The thermal neutron shield proposed in this study has been inspired by the work of Shahram et al.^{31}, who experimentally designed a polymer composite based on PMMA (polymethyl methacrylate with chemical formula of C\(_5\)H\(_8\)O\(_2\) and density of 1.1 g cm\(^-3\)) and polyethylene powder (with chemical formula of C\(_2\)H\(_4\) and density of 0.9 g cm\(^-3\)). In these materials, hydrogen capturing of thermal neutrons is through the \(^1\)H(n, \(\gamma \))\(^2\)H reaction with a cross section of 0.33 barn^{37}. An in-situ polymerization technique was employed to increase the composite’s slowing-down feature and the boric acid powder (with chemical formula of BH\(_3\)O\(_3\) and density of 1.44 g cm\(^-3\)) was added to absorb thermal neutrons through \(^10\)B(n, \(\alpha \))\(^7\)Li reaction. The produced heavy particles can easily stop in the shielding material and, therefore, have not been considered in the dose calculations. In their work, a polyethylene layer was used as a moderator, followed by a polymer composite layer as an absorber. In the second layer, boron was added at weight fractions of 1%, 5%, 7%, and 10%. In order to evaluate the effectiveness of the designed shield, various combinations of thicknesses for the two layers and the proportion of boron in the polymer composite were experimentally tested. For these limited samples, the neutron doses were measured.

Though their study was pioneering in designing thermal neutron shields, the limited number of models tested raises the question of whether there exist other combinations, thicknesses, or weight fractions that could result in even better shielding properties. To address this question and take advantage of the benefits of ANN as discussed earlier, we tested 720 different models in the present study. It is necessary because, as the number of inputs increases, the accuracy of forecasts by ANN tends to improve, making it necessary to consider a larger number of inputs. The weight fraction of polyethylene in the polymer composite, the weight fraction of boric acid in the polymer composite, the thickness of the first layer of the shield (polyethylene), and the thickness of the second layer (polymer composite) were considered as the parameters with the specific values presented in Table 1. From here, these parameters are labeled by A, B, C, and D, respectively. By using these values, 720 sets of arrangements were generated. In our simulations, each shield has been placed in front of a typical neutron source which has a neutron energy range from a few eV up to 10 MeV, and the dose and flux beyond the shield were calculated.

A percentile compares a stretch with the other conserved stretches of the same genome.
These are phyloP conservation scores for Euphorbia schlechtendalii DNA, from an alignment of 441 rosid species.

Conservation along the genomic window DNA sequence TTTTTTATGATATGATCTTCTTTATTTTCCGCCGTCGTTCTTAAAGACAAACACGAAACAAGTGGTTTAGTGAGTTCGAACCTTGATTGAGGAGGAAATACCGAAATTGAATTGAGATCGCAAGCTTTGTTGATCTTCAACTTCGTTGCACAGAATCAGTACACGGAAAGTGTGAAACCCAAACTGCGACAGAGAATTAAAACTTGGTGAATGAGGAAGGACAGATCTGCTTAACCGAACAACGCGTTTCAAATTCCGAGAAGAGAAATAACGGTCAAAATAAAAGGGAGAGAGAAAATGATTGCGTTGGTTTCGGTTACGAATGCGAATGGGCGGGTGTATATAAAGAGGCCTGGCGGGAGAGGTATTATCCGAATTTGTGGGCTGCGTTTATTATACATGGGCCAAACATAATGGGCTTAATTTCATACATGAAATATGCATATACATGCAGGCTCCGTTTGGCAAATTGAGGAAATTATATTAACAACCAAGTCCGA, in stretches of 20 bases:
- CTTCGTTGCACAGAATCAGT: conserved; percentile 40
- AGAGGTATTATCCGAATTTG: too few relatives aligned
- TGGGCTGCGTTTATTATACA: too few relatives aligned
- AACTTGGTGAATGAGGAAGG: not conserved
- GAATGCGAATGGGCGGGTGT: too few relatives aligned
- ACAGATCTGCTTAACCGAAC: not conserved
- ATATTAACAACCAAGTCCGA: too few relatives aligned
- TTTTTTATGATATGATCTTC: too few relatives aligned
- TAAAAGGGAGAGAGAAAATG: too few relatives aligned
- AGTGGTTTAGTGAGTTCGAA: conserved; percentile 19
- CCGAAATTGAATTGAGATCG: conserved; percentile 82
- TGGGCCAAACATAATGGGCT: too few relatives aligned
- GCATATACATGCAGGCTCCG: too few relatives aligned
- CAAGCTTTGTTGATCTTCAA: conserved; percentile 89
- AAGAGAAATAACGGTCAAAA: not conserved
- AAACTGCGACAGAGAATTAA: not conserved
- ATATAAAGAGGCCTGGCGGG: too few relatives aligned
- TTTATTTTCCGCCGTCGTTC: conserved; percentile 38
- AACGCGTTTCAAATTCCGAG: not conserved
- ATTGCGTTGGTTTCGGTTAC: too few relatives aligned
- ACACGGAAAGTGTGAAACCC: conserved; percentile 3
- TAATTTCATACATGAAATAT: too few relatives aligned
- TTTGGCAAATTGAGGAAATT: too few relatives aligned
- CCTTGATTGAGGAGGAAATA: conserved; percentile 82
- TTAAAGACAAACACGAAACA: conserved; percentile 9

### Artificial neural network

We utilized ANN for predicting both the thermal neutron flux behind the designed shield as well as the dose calculations. For each network, we had a total of 720 data sets, which have been divided into two parts: training data (690 samples) and testing data (30 samples) to validate the results. Table 2 lists the combination of the four parameters of A to C for the 30 samples that have been used as the testing data. These sets of parameters are chosen so that, in a good approximation, incorporate all the values in the ranges presented in Table 1.

The neural network used in this study for thermal neutron flux consists of a single hidden layer perceptron with 40 neurons and an output layer. The multilayer perceptron (MLP) network has been trained using the Levenberg-Marquardt (LM) algorithm which is an appropriate option for solving generic curve-fitting problems. To calculate the output of a node based on its set of specific individual inputs and their weights, the activation function is needed. In this work, the sigmoid activation function was used for each layer. The input data for the network was a \(4 \times 690\) matrix which included the neutron flux extracted from the code, and the output data was in the form of a \(1 \times 690\) matrix. For the dosimetric data (a \(4 \times 690\) input matrix), a two-layer Feedforward Backpropagation neural network with a hidden layer of 30 neurons was used, and trained using the LM algorithm. Also, the sigmoid activation function was used for each layer of the network. During the training phase of both networks, the neural network was initially trained with training data, and some parameters such as weights and biases have been regularized to prevent overfitting that occurs if the model cannot generalize and fits too closely to the training dataset. The networks have been trained for 1000 epochs to ensure that they had converged to a stable solution. Figure 2 shows the architecture of the neural network used in this work.